File /opt/hostedtoolcache/Python/3.9.12/x64/lib/python3.9/site-packages/arviz/plots/pairplot.py:291, in plot_pair(data, group, var_names, filter_vars, combine_dims, coords, marginals, figsize, textsize, kind, gridsize, contour, plot_kwargs, fill_last, divergences, colorbar, labeller, ax, divergences_kwargs, scatter_kwargs, kde_kwargs, hexbin_kwargs, backend, backend_kwargs, marginal_kwargs, point_estimate, point_estimate_kwargs, point_estimate_marker_kwargs, reference_values, reference_values_kwargs, show)
    289 # TODO: Add backend kwargs
    290 plot = get_plotting_function("plot_pair", "pairplot", backend)
--> 291 ax = plot(**pairplot_kwargs)
    292 return ax

File /opt/hostedtoolcache/Python/3.9.12/x64/lib/python3.9/site-packages/arviz/plots/backends/matplotlib/pairplot.py:176, in plot_pair(ax, plotters, numvars, figsize, textsize, kind, scatter_kwargs, kde_kwargs, hexbin_kwargs, gridsize, colorbar, divergences, diverging_mask, divergences_kwargs, flat_var_names, backend_kwargs, marginal_kwargs, show, marginals, point_estimate, point_estimate_kwargs, point_estimate_marker_kwargs, reference_values, reference_values_kwargs)
    173         ax = np.atleast_2d(ax)[0, 0]
    175 if "scatter" in kind:
--> 176     ax.plot(x, y, **scatter_kwargs)
    177 if "kde" in kind:
    178     plot_kde(x, y, ax=ax, **kde_kwargs)

File /opt/hostedtoolcache/Python/3.9.12/x64/lib/python3.9/site-packages/matplotlib/axes/_axes.py:1632, in Axes.plot(self, scalex, scaley, data, *args, **kwargs)
   1390 """
   1391 Plot y versus x as lines and/or markers.
   1392 
   (...)
   1629 (``'green'``) or hex strings (``'#008000'``).
   1630 """
   1631 kwargs = cbook.normalize_kwargs(kwargs, mlines.Line2D)
-> 1632 lines = [*self._get_lines(*args, data=data, **kwargs)]
   1633 for line in lines:
   1634     self.add_line(line)

File /opt/hostedtoolcache/Python/3.9.12/x64/lib/python3.9/site-packages/matplotlib/axes/_base.py:312, in _process_plot_var_args.__call__(self, data, *args, **kwargs)
    310     this += args[0],
    311     args = args[1:]
--> 312 yield from self._plot_args(this, kwargs)

File /opt/hostedtoolcache/Python/3.9.12/x64/lib/python3.9/site-packages/matplotlib/axes/_base.py:498, in _process_plot_var_args._plot_args(self, tup, kwargs, return_kwargs)
    495     self.axes.yaxis.update_units(y)
    497 if x.shape[0] != y.shape[0]:
--> 498     raise ValueError(f"x and y must have same first dimension, but "
    499                      f"have shapes {x.shape} and {y.shape}")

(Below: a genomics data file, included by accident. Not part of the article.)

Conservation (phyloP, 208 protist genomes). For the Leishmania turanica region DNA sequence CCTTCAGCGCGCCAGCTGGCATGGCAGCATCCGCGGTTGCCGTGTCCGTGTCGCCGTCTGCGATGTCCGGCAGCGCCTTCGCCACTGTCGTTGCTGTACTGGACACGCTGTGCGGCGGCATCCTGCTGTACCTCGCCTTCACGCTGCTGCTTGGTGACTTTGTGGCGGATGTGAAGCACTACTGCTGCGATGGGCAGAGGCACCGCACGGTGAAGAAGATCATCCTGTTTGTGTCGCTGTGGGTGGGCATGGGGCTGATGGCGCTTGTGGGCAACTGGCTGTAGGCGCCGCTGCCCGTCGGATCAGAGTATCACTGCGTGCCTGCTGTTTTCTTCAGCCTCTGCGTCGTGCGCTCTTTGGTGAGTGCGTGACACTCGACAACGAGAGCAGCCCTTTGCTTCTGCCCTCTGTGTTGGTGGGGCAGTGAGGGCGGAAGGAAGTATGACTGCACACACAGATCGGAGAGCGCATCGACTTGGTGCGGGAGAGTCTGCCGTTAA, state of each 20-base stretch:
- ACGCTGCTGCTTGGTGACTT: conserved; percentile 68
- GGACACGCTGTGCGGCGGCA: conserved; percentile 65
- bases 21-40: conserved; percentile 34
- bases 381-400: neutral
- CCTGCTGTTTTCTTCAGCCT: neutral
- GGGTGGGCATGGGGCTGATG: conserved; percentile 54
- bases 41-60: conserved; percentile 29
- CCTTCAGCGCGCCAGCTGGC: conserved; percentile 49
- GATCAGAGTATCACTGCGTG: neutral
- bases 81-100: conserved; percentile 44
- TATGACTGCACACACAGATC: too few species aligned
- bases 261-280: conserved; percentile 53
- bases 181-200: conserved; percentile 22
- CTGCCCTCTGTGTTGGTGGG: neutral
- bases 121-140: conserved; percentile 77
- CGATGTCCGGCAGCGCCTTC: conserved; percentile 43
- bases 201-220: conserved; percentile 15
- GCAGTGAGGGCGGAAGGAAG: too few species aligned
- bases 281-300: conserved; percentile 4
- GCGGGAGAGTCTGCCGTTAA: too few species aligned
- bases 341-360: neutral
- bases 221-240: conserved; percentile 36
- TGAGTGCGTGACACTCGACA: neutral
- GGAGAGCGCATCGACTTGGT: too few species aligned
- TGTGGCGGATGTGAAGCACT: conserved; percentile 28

500 if x.ndim > 2 or y.ndim > 2:
    501     raise ValueError(f"x and y can be no greater than 2D, but have "
    502                      f"shapes {x.shape} and {y.shape}")

ValueError: x and y must have same first dimension, but have shapes (16000,) and (2000,)
../_images/564c79a1049d8b86c44b9b4a189ffa5e264bdbed6a7f8884bb1bfec0d4f794f5.png

combine_dims can be used alongside combined, but it can’t be used to replace it. When combined=True, ArviZ does extra processing in addition to adding "chain" to combine_dims under the hood. Therefore:

az.plot_forest(
    centered_eight, var_names="theta", combined=True, combine_dims={"school"}
);
../_images/9faba35dc0817b38d4d7a6027cbc7bf7f0d140660d92efc95a50256d07080bb9.png

is not equivalent to:

az.plot_forest(
    centered_eight, var_names="theta", combine_dims={"chain", "school"}
);
../_images/b1a373ccacdb6b7246281fa0c974383c25151573d2a7577d31148478c1a30cc8.png

hdi_prob#

Probability for the highest density interval (HDI). Defaults to stats.hdi_prob rcParam.

Plot the 80% HDI interval of simulated regression data using y argument:

az.plot_posterior(centered_eight, var_names="mu", hdi_prob=0.8);
../_images/6177e6f59973d821796fe530619b8329611f3727bd40b52111b8d274a0b5b133.png

grid#

Number of rows and columns. Defaults to None, the rows and columns are automatically inferred.

Plot variables in a 4x5 grid:

az.plot_density([centered_eight, non_centered_eight], grid=(4, 5));
../_images/417d94e80689241c59f017c7579f992f3de852e3a53f06e612b19b08d6fd1c07.png

figsize#

figsize is short for figure size, expressed as a tuple. By default it is defined automatically.

az.plot_posterior(centered_eight, var_names=["mu", "tau"], figsize=(3, 6));
../_images/974dabd9f52d5c517c538c110cea546902f2a5588daa08cb634624f6f87939c5.png

textsize#

Text size for labels, titles and lines. By default it is autoscaled based on figsize.

az.plot_posterior(centered_eight, var_names="theta", coords=coords, textsize=30);
../_images/757463746c51730ae0f37fdec95bc35daabce10c423b94a77ca168c4239b3bcc.png

color or colors#

Color used for the main element or elements of the plot. It should be a valid matplotlib color, even if using the bokeh backend.

While both libraries use CSS colors as their base named colors, matplotlib also supports theme based colors like C0 as well as tableau and xkcd colors. ArviZ converts the provided colors to hex RGB format using matplotlib before passing it to either plotting backend.

Plot the HDI interval of simulated regression data using y argument, in red:

az.plot_hdi(x_data, y_data, color="red");
../_images/8f60e7ac058551ec2350f1691173a073d1c5413f99c17cca929e152bd0f80271.png

colors behaves like color but it takes an iterable of colors instead of a single color. The number of colors to be provided is defined by the models being compared (like in plot_density) of by the number of different quantities being plotted (like in plot_ppc).

Warning

In plot_elpd() and plot_khat(), where scatter plots are generated with one dot per observation, color can also take an array_like of colors, one per dot.

There are examples in their respective docstrings.

az.plot_density([centered_eight, non_centered_eight], colors=["salmon", "indigo"]);
../_images/f1cc41e609b121e55272f036f40c8b2bc006822ac3b990aebf71ac0290f98513.png

See also

Matplotlib Specifying Colors tutorial.

Module bokeh.colors

legend#

Show a legend with the color encoded model information. Defaults to True, if there are multiple models.

List with names for the models in the list of data. Useful when plotting more that one dataset.

ax#

matplotlib.axes.Axes or bokeh.plotting.Figure.

backend#

Select plotting backend {“matplotlib”,”bokeh”}. Defaults to “matplotlib”.

backend_kwargs#

These are kwargs specific to the backend being used, passed to matplotlib.pyplot.subplots or bokeh.plotting.figure. For additional documentation check the plotting method of the backend.

show#

Call backend show function.